Labracadabra Scientists! Have Yourself An Experimental Holiday
December 20, 2016
For anyone seeking to discover their inner Edison, the holidays have come a bit early this year. That’s because last week GE launched a do-it-yourself science channel on YouTube that gives viewers the recipes to perform their own simple (and safe) lab experiments. The initiative, called LABracadabra, teaches anyone to make frothing lemon volcanoes, bubbling lava lamps and foaming fountains using ingredients they can find around the house.
In addition to creating cool visuals, each experiment also teaches viewers about scientific principles and their applications in modern technology. Did you know, for example, that the same intermolecular forces that make blobs of water rise and fall in a lava lamp are helping engineers build better water-purification membranes?
The LABracadabra videos are simple to follow. Like good cooking demonstrations, they allow DIYers to create complex reactions in their own kitchens using just vinegar, baking soda, food coloring and other basic staples. Budding scientists can also purchase kits on the project’s website that come with everything they need for five of the experiments, including ingredients and lab and safety equipment.
What’s more, LABracadabra is integrated into Alexa, Amazon’s intelligent personal assistant. With a device such as Echo, LABracadabra enthusiasts can listen to Alexa guide them through the experiments, offer help and mix in a handful of interesting facts.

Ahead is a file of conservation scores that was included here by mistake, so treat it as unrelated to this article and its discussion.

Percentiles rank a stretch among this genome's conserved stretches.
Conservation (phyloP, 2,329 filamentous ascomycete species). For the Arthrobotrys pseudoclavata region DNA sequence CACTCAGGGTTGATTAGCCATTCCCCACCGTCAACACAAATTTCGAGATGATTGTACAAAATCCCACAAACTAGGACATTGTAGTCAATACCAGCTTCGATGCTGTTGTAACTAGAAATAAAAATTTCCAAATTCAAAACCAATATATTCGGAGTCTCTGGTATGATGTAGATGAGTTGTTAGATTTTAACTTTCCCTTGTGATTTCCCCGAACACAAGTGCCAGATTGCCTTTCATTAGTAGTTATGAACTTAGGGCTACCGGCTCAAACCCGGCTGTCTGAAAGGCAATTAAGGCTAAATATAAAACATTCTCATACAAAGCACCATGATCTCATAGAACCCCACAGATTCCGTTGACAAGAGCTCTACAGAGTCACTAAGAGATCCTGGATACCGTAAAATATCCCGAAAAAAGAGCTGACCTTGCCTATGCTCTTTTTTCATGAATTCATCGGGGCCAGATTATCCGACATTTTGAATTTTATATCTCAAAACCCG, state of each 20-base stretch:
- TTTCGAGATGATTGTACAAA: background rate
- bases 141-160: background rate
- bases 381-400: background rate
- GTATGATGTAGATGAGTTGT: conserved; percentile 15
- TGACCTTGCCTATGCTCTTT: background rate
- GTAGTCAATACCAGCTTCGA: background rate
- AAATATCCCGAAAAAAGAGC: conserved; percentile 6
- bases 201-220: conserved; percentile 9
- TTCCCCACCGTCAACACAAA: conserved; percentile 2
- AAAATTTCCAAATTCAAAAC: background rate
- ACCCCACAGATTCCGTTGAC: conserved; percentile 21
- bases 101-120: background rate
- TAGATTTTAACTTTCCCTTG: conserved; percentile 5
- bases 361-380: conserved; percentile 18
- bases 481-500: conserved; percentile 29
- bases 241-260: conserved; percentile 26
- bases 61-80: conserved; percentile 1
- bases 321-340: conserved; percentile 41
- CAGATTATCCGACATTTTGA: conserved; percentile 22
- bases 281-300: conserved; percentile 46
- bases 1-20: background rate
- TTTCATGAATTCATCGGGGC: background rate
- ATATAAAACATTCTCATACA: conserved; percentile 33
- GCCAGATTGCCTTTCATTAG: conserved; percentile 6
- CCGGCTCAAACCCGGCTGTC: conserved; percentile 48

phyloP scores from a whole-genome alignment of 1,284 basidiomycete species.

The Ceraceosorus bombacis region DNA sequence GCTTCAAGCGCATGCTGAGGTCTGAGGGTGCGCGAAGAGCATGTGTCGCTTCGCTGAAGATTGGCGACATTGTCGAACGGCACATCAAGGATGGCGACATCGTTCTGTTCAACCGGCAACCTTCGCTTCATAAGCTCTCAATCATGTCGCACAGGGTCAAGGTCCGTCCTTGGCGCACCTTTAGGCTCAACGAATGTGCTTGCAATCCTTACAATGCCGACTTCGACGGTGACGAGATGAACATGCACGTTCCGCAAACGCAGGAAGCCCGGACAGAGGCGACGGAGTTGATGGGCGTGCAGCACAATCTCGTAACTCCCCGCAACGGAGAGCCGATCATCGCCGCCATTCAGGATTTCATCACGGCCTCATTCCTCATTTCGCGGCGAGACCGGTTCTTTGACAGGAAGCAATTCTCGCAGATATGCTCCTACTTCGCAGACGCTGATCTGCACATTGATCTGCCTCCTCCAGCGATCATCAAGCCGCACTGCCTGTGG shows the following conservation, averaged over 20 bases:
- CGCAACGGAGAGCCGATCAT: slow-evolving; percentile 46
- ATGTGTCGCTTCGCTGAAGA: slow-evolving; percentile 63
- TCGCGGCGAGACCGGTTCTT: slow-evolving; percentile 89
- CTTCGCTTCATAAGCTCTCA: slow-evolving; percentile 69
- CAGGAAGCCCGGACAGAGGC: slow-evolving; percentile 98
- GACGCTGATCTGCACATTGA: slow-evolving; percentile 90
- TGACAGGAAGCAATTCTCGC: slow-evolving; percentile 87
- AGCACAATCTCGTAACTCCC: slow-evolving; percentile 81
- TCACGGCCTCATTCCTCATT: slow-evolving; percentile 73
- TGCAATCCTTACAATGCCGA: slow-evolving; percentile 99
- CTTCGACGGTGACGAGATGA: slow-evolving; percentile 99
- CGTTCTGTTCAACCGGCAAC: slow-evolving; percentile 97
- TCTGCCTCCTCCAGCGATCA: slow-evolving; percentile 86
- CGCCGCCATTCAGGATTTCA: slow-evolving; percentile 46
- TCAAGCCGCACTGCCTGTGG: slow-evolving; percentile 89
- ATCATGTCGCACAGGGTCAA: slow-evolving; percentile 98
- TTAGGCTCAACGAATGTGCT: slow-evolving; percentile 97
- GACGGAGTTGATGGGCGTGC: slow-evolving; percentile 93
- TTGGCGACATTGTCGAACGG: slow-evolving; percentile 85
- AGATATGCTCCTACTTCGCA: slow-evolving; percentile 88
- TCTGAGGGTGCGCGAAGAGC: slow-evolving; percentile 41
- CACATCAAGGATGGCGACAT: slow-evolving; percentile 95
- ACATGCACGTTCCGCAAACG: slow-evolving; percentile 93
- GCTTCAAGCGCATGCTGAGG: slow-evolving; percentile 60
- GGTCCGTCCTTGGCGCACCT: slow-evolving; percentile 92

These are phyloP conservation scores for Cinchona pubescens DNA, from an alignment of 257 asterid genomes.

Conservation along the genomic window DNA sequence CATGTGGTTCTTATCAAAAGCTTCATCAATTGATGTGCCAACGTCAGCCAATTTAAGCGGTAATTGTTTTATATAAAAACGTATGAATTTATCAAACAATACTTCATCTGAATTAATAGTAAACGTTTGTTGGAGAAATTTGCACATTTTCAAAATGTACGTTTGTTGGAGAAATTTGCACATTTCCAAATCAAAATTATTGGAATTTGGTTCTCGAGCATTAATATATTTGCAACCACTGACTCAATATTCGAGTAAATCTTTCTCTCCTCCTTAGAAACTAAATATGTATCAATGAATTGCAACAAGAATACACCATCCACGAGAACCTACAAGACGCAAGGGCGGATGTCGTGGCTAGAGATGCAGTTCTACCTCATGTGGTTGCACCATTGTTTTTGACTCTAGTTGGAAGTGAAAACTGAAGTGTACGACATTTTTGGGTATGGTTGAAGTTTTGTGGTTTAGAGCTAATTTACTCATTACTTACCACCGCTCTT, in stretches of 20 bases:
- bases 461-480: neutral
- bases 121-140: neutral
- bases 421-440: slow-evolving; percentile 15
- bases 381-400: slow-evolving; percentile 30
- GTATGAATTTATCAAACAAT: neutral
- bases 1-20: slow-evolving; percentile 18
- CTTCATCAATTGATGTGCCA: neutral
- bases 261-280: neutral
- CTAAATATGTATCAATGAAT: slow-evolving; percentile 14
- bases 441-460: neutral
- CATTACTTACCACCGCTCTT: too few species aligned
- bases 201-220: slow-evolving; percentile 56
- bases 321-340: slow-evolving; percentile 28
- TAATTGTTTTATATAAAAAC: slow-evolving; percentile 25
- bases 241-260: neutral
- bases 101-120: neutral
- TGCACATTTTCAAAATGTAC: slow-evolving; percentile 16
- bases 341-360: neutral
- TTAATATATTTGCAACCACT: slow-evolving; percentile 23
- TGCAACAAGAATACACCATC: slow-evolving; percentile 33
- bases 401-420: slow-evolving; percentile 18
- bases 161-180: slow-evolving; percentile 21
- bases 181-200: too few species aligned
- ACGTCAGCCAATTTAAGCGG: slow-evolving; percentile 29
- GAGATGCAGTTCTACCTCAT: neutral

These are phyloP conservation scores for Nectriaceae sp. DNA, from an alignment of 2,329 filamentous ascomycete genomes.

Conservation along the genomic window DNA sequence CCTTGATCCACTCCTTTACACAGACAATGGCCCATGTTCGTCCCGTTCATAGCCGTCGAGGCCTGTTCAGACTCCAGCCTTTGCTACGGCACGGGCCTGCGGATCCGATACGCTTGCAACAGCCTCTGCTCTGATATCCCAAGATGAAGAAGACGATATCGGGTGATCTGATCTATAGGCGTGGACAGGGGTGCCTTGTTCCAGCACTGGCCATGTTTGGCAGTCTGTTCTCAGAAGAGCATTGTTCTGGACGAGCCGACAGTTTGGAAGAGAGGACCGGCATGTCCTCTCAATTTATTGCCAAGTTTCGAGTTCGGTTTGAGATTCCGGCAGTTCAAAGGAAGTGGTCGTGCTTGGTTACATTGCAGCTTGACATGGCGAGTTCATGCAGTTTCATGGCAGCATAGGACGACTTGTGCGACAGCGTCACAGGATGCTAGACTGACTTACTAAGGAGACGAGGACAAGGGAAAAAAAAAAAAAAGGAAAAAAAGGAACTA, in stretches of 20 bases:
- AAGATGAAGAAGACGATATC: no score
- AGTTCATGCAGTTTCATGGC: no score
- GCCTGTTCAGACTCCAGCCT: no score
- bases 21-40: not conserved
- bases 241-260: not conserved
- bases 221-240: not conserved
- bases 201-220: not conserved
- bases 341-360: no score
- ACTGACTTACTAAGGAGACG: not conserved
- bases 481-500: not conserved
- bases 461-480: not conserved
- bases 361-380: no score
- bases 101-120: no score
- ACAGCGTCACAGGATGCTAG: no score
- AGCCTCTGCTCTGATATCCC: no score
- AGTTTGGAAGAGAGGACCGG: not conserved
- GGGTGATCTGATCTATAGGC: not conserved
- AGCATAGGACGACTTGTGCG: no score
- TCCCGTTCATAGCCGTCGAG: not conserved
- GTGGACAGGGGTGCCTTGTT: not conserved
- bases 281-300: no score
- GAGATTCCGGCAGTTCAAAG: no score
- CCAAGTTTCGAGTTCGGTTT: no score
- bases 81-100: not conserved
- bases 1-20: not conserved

Above: The Lemon Volcano experiment highlights a common acid-base chemical reaction such as those scientists study to prevent wear and tear on engine parts. Top image: Foaming Fountain experiment showcases the power of an exothermic reaction that releases energy in the form of heat.
GE scientists designed six DIY experiments, each of which offers a connection to the science the company’s professionals use to build machines. In Speaker Splatter, for example, DIYs use a subwoofer and a non-Newtonian fluid—these liquids start behaving in strange ways when they get stressed—made from simple household items to visualize sound waves. This demonstrates the same principles used in industrial-machine monitoring, where fluids can help visualize sounds in the form of what are called standing waves.
Another experiment, called Liquid Stack, layers liquids of varying density on top of one another. This illustrates one of the many ways researchers use liquids of different properties and behaviors to analyze blood and the human body.
The third, called Lemon Volcano, highlights a common acid-base chemical reaction such as those scientists study to prevent wear and tear on engine parts.
The fourth, called Lava Lamp, shows how intermolecular forces can create dynamic systems. Water and oil swirl in a mesmerizing dance with the addition of carbon dioxide gas. Scientists study chemical properties and intermolecular forces similar to those at play in these lamps when creating water purification membranes.
The fifth experiment, Bouncing Bubble, slows the evaporation of water in a blown bubble, making it stick around longer before popping and illustrating the concept of hydrogen bonds, an important aspect of wastewater treatment.
Finally, the sixth experiment, called Foaming Fountain, showcases the power of an exothermic reaction that releases energy in the form of heat. Using ingredients such as yeast, carbon dioxide and soap, this safely illustrates the same reactions that occur during the combustion process in jet engines. These projects are the perfect way for budding scientists and engineers to fill their holiday vacation days. Just make sure to have a few towels on hand should the fun overflow the kitchen sink. All images and GIF credits: GE